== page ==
Named one of American Bus Association's "Top 100 Events in America," Fort Ligonier Days is a 3-day festival that commemorates the Battle of Fort Ligonier, a monumental affair of the French and Indian War fought on October 12, 1758. Join the fun of the Fort's 59th celebration. The festivities start at 9 a.m. on Friday, Oct. 12 and come to and end at 5 p.m. on Sunday, Oct. 14.
Experience the rare opportunity of seeing Fort Ligonier’s artillery in action. See the arsenal of cast bronze weapons, including an eight-inch bronze howitzer and carriage, a light brass six-pounder, and a fieldpiece, which fires a round shot, grape or canister, which is mounted on carriages with large wheels, in addition to gun sleighs and block carriages.
Definitely a favorite at the Fort, the reenactment is an exhilarating history lesson for every member of the family. During the reenactment, you will find a showing of military tactics, drills, cannon firing, ceremonies, Highlanders, frontier men and women, redcoats, French troops, Indians and music from 1758. Visit Fort Ligonier's official website for more information. Note: Regular admission fees still apply for activities at the Fort.
Click here for a full schedule of the weekend's events
The picturesque town of Ligonier also participates in the Fort Ligonier Day festivities, offering more than 200 artisans and craft vendors in addition to more than 60 specialty shops and restaurants that reside in Ligonier year-round.
The elaborate and exciting parade is an event you don't want to miss during Fort Ligonier Days. The procession starts on Main Street then continues around the charming Ligonier Diamond. With historic units with reenactors, Shriners, college and high school bands, bagpipers and multiple other floats, the parade is sure to entertain young and old alike.
More than 30 food booths will line the Diamond and other locations throughout town. Walking around town can really work up an appetite, and the variety of food available will satisfy even the hungriest! Every vendor sells something different: funnel cakes, pies, gobs, apple dumplings, crab cakes, roast beef sandwiches, pierogies, authentic gyros, hot sausage, cheesesteaks and more fall flavors. Sit-down meals are available at several local churches.
There are more than 200 craft booths in five different locations that are linked by a shuttle bus service. The five official craft lots are: Fairfield lot, Loyalhanna lot, Mellon Park lot, Municipal lot and Train Station lot. Talented artisans will display and sell their homemade items including wood furniture, candles, paintings, stained glass, jewelry, leather, baskets, pottery and much more! Also, be sure to check out local merchants holding sidewalk sales on Thursday before the event and during the entire festival weekend.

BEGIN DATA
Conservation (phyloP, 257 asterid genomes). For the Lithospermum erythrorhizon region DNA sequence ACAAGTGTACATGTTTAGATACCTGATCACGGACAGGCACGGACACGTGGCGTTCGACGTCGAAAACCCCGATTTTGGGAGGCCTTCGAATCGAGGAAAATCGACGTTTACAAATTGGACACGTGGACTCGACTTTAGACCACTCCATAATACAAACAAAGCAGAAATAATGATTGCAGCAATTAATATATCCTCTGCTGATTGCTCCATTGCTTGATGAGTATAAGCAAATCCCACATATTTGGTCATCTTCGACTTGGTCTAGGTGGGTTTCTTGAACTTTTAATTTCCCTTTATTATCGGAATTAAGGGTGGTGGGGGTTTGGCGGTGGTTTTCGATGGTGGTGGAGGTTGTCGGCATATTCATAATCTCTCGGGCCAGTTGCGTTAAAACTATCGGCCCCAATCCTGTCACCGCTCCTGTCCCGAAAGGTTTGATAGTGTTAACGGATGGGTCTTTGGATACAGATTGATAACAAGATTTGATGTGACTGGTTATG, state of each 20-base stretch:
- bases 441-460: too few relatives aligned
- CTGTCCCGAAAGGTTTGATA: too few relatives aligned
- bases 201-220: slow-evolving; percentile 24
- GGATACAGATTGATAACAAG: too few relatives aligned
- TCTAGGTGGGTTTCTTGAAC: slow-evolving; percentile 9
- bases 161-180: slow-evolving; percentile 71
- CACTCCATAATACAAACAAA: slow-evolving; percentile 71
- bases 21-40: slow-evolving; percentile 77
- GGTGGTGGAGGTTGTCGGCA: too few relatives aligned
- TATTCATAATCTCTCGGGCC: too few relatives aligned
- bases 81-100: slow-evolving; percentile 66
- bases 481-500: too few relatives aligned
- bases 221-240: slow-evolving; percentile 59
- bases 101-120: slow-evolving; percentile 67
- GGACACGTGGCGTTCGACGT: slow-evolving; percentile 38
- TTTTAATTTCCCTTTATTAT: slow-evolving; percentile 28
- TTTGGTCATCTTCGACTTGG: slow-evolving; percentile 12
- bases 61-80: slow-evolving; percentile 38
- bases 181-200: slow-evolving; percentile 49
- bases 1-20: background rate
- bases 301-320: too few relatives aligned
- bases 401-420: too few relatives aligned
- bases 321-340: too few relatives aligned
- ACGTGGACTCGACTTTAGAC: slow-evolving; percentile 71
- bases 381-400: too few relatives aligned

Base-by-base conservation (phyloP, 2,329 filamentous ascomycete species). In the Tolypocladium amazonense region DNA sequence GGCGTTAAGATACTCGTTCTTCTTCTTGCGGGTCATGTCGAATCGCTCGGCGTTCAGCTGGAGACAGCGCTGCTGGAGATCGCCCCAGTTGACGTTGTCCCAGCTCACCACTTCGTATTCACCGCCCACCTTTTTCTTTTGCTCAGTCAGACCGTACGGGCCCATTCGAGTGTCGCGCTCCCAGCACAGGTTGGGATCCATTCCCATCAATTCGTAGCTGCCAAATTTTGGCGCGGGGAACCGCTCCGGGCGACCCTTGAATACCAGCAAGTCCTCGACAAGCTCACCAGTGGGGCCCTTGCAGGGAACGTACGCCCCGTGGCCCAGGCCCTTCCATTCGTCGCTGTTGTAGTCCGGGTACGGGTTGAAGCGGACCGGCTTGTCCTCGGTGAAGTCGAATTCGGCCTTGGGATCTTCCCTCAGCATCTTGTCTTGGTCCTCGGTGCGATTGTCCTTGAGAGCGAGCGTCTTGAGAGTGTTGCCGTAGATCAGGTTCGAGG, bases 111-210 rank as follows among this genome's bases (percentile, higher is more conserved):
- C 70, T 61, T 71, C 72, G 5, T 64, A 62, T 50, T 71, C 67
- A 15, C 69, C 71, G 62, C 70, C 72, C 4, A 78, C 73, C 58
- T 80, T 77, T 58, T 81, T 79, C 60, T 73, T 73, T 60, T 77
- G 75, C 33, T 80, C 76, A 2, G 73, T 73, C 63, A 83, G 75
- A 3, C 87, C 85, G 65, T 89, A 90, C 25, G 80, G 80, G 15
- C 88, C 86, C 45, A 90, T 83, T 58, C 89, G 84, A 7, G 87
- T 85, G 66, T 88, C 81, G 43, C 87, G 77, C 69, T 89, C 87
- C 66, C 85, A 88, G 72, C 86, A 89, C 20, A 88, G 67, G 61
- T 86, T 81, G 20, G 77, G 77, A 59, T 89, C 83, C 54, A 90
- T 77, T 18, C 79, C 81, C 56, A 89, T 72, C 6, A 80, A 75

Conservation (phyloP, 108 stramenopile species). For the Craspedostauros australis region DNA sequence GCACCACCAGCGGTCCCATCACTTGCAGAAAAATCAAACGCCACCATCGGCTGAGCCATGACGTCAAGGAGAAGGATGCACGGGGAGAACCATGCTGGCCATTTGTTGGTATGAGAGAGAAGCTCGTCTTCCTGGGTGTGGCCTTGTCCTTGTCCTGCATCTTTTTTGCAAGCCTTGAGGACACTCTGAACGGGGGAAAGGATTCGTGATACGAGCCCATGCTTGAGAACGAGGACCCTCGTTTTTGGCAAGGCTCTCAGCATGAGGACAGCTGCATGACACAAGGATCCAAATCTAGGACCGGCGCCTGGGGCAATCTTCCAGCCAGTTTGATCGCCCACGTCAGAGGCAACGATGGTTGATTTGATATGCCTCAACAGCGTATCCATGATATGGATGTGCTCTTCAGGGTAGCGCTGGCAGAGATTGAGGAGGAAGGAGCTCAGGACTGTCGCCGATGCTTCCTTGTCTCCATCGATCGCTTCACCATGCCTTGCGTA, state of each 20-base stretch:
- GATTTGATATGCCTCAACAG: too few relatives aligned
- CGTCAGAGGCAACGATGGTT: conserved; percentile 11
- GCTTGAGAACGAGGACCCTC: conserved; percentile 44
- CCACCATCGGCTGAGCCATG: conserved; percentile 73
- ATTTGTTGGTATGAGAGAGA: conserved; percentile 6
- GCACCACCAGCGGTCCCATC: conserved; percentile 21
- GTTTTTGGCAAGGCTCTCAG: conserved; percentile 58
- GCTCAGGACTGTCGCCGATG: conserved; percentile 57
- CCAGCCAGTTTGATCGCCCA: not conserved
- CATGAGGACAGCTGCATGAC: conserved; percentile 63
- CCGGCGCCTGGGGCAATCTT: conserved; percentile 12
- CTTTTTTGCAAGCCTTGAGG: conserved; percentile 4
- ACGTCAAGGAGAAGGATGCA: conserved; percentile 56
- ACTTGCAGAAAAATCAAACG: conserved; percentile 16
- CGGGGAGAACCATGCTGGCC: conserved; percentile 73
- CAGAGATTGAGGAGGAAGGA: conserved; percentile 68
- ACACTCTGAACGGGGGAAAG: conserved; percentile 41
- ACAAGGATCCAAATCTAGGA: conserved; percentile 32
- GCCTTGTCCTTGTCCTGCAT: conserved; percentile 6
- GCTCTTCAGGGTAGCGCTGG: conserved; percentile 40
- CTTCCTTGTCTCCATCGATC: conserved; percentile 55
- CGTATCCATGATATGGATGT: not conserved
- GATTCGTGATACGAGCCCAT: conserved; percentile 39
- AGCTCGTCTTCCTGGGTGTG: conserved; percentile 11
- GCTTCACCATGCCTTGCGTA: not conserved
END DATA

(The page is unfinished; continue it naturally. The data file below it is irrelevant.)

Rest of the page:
Nonstop live music will set the tone of the Fort Ligonier Days weekend, and it's free! The outdoor concerts include something for everyone - Celtic, Country Rock, Brass, Oldies, tribute bands and even big names from the '50s and '60s!
Join the crowd on Sunday morning at 8:30 a.m. for the Fort Ligonier Days 5K. T-Shirt, packet pick up, and registration will be available on Friday, Oct. 12, from 5-6 p.m. at Ligonier Valley High School, and starting at 7 a.m. on race day.
You can even include the kids by letting them run the Kid's Cannon Ball Dash for kiddos under 12. The Dash begins at 9:30 a.m. after the conclusion of the 5K.
Take the kids to the Ligonier Valley YMCA on West Church Street for Kids Korner activities.
The events that occurred at Fort Ligonier signified the actual beginning of the American Revolution, according to many historians. Pittsburgh exists today because of the key, strategic battle that occurred at Fort Ligonier in 1758. The original fort, called the "Post at Loyalhanna", was constructed in September of 1758. By late October of that year, George Washingtown had arrived at Loyalhanna, but not before the defeat of a British force at Fort Duquesne on September 14 and the successful defense of the Loyalhanna from a French attack on October 12. Heavily outnumbered, the French abandoned Fort Duqesne, which became Fort Pitt and is now present day Point State Park, where the Allegheny and Monongahela rivers come together to form the Ohio River.